How to Write Evergreen Content
With more time on their hands than they have ever had before—and may ever have again—many individuals have sat down to tackle that long awaited book project. But whether this is their first book or their fifth, and whether they’re writing about their life experiences or the ins and outs of money management, many are grappling with the same conundrum. They are trying to figure out how to write a book that will remain relevant, while capturing the realities of our current circumstances.
For those who decided to put pen to paper—or fingers to keys—in the early weeks of the pandemic, it was hard to know just what the impact of COVID-19 would be. Would the sweeping shutdowns be temporary, a blip on our collective radar? And if so, did they belong in a book about running a successful medical practice, motivational speaking, or one’s personal journey from here to there? It was hard to know whether we would be forever changed, or simply return to business as usual in a matter of weeks.
Since then, of course, it has become clear that the world as we know it has been altered, and that the effects of this novel virus will be widespread and lasting—even when its threat lessens or ceases to be. As such, the question remains: how do authors write about the pandemic in a book that isn’t predicated on capturing this particular moment in time? How do we accurately predict what the realities of our industries will be like when we don’t know what the next few weeks—let alone months or years—will hold?
It’s a tough nut to crack, but we can set a few ground rules that will help provide clarity as you proceed:
Write about what we do know: While the data continues to evolve at a breakneck pace, there is much we have learned—particularly about how the pandemic has affected our markets to date. While things may continue to change, there is value in indicating what we know now, and how it has affected our areas of expertise so far.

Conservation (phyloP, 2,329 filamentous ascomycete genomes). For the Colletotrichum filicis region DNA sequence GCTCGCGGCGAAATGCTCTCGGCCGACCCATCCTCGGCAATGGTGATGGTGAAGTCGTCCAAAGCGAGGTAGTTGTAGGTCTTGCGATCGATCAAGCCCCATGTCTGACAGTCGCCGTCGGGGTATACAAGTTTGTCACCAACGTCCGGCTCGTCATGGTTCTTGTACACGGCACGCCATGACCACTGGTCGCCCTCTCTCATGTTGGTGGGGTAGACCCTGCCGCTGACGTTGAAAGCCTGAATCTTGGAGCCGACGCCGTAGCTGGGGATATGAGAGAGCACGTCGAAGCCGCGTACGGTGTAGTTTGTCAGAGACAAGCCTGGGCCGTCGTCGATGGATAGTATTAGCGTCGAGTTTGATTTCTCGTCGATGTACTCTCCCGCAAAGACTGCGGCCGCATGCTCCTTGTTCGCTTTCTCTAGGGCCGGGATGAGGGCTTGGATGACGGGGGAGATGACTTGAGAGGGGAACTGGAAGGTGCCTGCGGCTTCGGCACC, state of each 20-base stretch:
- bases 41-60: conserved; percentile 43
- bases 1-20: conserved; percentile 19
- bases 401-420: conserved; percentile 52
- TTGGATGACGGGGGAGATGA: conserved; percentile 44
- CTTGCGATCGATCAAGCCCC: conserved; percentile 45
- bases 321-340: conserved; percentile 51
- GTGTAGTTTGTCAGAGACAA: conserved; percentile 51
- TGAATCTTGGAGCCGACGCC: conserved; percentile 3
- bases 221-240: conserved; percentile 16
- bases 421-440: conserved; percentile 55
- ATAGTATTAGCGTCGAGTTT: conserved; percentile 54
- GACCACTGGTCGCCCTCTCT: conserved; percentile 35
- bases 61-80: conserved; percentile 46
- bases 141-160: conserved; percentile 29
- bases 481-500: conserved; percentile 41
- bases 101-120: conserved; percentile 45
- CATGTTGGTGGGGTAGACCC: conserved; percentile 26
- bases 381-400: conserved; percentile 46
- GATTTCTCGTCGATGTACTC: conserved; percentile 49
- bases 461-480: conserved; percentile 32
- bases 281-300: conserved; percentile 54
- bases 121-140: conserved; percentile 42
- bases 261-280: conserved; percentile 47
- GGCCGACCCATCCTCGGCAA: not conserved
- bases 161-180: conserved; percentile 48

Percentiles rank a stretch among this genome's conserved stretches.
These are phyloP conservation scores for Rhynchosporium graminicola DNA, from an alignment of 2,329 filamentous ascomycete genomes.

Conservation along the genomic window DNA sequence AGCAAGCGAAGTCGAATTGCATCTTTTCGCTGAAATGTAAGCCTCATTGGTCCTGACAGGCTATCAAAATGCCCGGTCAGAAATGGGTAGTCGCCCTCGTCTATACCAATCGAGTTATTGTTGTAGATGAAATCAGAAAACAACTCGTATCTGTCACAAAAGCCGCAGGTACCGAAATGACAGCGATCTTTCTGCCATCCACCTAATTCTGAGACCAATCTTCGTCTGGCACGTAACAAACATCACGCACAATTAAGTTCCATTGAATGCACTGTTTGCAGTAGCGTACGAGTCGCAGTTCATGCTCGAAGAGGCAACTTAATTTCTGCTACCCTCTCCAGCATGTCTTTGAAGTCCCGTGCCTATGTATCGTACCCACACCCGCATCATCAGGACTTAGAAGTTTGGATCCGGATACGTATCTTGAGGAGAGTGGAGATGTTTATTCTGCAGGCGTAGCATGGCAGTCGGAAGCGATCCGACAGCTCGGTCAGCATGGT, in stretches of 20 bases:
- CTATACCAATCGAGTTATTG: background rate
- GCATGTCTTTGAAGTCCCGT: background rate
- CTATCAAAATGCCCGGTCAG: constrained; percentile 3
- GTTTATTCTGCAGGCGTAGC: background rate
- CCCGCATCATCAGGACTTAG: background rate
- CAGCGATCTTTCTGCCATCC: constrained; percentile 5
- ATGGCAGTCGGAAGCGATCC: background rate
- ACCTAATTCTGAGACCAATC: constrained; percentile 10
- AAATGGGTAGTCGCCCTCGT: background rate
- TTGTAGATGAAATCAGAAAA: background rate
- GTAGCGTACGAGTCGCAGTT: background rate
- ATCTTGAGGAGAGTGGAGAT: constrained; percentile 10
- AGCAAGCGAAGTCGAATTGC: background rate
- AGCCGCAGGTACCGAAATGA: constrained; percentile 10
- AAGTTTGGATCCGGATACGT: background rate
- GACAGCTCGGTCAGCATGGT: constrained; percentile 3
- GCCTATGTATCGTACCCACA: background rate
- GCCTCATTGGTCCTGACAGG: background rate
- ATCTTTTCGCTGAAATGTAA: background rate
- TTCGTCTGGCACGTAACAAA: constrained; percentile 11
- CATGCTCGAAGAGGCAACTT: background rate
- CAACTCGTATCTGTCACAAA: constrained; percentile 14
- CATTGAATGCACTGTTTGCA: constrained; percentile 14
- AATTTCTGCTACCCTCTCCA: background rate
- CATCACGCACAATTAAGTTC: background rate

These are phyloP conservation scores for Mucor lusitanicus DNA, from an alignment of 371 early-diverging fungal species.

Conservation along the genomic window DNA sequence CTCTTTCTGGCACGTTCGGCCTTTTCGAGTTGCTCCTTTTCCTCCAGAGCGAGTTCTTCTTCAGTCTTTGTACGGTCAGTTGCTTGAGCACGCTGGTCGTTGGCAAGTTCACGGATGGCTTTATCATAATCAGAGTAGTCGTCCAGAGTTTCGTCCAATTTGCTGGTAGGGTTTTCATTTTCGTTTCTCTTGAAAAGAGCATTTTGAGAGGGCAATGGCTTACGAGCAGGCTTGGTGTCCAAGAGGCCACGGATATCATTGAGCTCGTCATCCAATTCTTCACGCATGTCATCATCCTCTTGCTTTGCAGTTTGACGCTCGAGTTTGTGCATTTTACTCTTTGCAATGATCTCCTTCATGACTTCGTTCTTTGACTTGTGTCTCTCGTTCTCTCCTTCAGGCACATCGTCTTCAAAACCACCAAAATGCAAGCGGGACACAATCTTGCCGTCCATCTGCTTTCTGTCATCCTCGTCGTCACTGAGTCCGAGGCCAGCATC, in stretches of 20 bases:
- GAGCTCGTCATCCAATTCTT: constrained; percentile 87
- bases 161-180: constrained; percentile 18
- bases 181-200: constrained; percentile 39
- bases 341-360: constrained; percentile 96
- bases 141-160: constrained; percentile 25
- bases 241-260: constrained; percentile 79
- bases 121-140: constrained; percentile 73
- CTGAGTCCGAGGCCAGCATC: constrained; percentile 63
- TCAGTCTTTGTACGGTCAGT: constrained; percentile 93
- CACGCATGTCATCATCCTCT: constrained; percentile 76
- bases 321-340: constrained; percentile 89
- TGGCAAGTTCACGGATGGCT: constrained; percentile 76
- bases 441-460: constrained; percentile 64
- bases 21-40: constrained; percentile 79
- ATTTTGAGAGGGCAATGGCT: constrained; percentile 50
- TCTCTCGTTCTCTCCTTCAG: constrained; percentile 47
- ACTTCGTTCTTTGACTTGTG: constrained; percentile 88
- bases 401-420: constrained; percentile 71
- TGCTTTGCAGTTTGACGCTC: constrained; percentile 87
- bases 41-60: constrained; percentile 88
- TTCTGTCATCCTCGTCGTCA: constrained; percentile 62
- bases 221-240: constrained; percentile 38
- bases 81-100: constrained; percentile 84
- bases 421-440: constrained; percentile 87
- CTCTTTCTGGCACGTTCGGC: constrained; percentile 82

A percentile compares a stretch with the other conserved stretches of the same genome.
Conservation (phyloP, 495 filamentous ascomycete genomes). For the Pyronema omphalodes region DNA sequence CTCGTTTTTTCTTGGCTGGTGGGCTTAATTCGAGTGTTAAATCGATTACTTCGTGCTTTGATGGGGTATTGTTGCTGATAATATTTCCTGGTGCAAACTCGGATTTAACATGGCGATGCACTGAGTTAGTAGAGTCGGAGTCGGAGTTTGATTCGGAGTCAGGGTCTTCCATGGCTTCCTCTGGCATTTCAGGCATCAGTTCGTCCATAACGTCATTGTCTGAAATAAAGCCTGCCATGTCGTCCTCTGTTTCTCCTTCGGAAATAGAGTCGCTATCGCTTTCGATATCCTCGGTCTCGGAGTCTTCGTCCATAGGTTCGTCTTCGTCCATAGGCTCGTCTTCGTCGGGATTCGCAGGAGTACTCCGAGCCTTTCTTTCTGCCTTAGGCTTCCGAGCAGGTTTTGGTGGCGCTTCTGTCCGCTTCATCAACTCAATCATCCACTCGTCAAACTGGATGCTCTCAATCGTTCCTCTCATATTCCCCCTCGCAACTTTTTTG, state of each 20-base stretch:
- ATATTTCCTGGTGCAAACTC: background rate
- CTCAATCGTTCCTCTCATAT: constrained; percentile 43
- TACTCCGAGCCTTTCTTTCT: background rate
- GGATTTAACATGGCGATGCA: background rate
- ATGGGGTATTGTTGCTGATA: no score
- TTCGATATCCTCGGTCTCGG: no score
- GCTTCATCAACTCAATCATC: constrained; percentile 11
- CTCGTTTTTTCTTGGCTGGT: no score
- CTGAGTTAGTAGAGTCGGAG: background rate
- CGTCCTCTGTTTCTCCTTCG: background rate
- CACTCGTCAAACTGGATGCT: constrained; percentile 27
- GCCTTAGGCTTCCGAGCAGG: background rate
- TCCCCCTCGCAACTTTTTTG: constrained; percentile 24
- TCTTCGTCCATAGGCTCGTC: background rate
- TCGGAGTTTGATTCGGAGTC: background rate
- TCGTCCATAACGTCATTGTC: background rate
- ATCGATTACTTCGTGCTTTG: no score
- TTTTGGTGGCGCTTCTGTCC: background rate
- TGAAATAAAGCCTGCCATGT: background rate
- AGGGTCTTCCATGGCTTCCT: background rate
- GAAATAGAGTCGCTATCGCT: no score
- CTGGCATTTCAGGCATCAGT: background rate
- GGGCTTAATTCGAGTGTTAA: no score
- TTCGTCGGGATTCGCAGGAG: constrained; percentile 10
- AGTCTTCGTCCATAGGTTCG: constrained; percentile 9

Be careful, though, about making sweeping predictions about what we are seeing today might mean for tomorrow. That’s when you risk dating your material and missing the mark.
Consider trends that are likely to stick around long term: With that said, we have seen indications that some of the shifts in how we operate are here to stay. For example while many non-essential businesses were hesitant to instate work-from-home policies before the pandemic, the past several months have shown that—by and large—employees are actually more productive when working from home. Moreover, businesses can realize major savings when their teams work remotely, particularly when it comes to real estate costs. Thus, many are likely to maintain these policies, even when it’s safe to go back to the office.
With hard numbers on cost savings and productivity—numbers that matter in any environment—we can draw some conclusions about whether our current mode of operation will stick around.
Draw on past and present experience: If you’ve decided to write a book, it’s likely because you have life experience in droves—years of unexpected circumstances, trial and error and failures and triumphs to draw on. While the world may look unlike anything you’ve ever seen before, that experience matters.
Further, as you navigate work and life, you’re no doubt learning crucial lessons that are affecting the way you do business, interact with loved ones and employees and handle daily tasks and more significant milestones. That information is important, even if it shifts going forward.
The bottom line is that you have insight and perspective that is valuable in this situation and others, and we’re willing to bet that the world would benefit from hearing you out. Lean into that. Embrace it. And if you’re unsure about how it reads, don’t hesitate to ask a trusted friend, colleague or even a relative stranger for their honest opinion. If it doesn’t seem to add up, ask someone else. Ultimately, you’ll gain clarity that may not only be helpful in your book project, but also in the other areas of your existence.
Even when we know how this story ends, there will be as many routes from start to finish as there are people in the world. And chances are, yours is a pretty good one. Don’t hesitate to share it.